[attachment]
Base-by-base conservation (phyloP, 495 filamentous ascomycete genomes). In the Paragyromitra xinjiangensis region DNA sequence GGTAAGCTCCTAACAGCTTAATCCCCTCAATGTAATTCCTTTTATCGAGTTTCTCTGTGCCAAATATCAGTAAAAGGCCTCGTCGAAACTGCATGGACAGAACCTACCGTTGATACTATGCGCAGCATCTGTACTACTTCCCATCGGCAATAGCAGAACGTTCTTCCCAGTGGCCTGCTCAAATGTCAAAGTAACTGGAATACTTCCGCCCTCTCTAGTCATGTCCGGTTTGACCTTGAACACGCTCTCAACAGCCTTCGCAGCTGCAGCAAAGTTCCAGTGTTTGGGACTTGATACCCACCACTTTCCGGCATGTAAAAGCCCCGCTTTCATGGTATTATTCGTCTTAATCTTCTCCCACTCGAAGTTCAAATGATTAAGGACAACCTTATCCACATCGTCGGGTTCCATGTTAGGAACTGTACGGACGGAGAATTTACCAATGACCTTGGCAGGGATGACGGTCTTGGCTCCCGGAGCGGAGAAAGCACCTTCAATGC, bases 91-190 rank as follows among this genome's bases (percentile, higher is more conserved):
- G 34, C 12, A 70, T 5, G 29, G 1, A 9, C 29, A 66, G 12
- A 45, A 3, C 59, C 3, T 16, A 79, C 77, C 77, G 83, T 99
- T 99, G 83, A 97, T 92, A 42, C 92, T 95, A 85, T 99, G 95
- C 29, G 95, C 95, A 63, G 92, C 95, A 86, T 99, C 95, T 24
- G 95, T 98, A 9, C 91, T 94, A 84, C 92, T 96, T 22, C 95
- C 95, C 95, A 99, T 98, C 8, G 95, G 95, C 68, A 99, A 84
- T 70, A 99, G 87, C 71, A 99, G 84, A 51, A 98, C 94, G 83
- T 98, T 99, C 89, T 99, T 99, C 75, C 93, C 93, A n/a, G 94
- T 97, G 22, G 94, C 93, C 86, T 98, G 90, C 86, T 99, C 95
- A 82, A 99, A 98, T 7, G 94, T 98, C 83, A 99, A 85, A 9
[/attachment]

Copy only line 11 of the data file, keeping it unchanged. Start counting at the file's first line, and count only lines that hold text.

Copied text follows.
- A 82, A 99, A 98, T 7, G 94, T 98, C 83, A 99, A 85, A 9